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Handmade roosts offer shelter to Wisconsin's declining bat populationSubmitted: 04/13/2019
Stephen Goin
Stephen Goin
Reporter/Anchor
sgoin@wjfw.com

Handmade roosts offer shelter to Wisconsin's declining bat population
MANITOWISH WATERS - Bats are one of many mammals that will wake from hibernation in a few weeks.

At a seminar in Vilas County Saturday, people curious about the creature learned they sometimes need human help to survive. Afterward, they built bat roosts at the North Lakeland Discovery Center to give those animals a place to live.

Discovery Center Education Director Licia Johnson says not enough people are educated on how important bats are to the economy and environment. 


"It saves the state of Wisconsin about $600 million a year in pesticide use, just on the fact that these bats are eating all these insects," said Johnson.

According to Johnson, bats face a number of threats. In fact, the most common bats in Wisconsin are considered threatened species.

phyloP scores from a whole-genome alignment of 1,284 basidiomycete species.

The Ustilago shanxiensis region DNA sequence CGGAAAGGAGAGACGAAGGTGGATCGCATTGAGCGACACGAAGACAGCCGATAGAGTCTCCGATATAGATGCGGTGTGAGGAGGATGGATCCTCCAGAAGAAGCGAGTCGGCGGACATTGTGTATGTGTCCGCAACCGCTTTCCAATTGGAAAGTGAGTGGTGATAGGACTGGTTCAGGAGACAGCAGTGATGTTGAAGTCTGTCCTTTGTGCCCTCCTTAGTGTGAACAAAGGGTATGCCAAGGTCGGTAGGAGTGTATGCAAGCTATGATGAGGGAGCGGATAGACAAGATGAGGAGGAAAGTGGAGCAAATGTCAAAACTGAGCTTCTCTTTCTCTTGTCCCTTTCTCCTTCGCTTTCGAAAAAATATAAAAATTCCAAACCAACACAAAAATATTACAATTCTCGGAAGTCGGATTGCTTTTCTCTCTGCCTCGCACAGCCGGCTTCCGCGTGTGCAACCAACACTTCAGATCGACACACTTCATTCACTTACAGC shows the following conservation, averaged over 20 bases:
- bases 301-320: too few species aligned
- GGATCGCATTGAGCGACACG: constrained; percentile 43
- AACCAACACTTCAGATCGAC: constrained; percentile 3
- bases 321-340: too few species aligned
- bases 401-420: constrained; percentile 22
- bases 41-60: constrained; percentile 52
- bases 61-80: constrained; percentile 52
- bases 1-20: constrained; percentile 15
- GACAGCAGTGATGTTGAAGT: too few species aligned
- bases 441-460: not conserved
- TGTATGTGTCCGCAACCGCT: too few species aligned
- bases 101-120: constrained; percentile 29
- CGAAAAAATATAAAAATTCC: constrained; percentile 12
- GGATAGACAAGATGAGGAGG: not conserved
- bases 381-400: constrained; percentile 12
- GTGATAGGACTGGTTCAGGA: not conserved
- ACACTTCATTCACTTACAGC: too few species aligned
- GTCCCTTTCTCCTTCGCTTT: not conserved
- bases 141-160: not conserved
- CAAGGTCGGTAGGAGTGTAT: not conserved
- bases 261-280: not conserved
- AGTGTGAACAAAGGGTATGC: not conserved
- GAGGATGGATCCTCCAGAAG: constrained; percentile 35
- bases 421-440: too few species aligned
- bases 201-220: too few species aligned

In a state park near Madison, the bat population dropped from 200 to 20 in a recent survey.

Along with habitat destruction, an illness called "white nose disease" has affected bats in the state since 2014.

"It's a fungus that affects hibernating bats, they wake up in the wintertime, they fly around, they use up all the energy they had stored for winter hibernation and they literally drop dead of starvation," said Johnson.

To help the bat population, Johnson suggests people build bat roosts or plant gardens that attracts the bugs bats like to eat.

In Wisconsin, it's illegal to remove bats from your home from May to August.


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An earlier version of this report conflated the two criminal complaints filed against contractor Gerald Stodola.

The first complaint filed February 14, concerns Stodola and a homeowner who alleges Stodola failed to inform the homeowner of a delay in construction. The first complaint also alleges theft by contractor.

The second complaint also filed February 14, concerns Stodola and the St. Germain Chamber of Commerce, whose leaders also allege theft by contractor. They believe Stodola used money meant for a new chamber building for other purposes.

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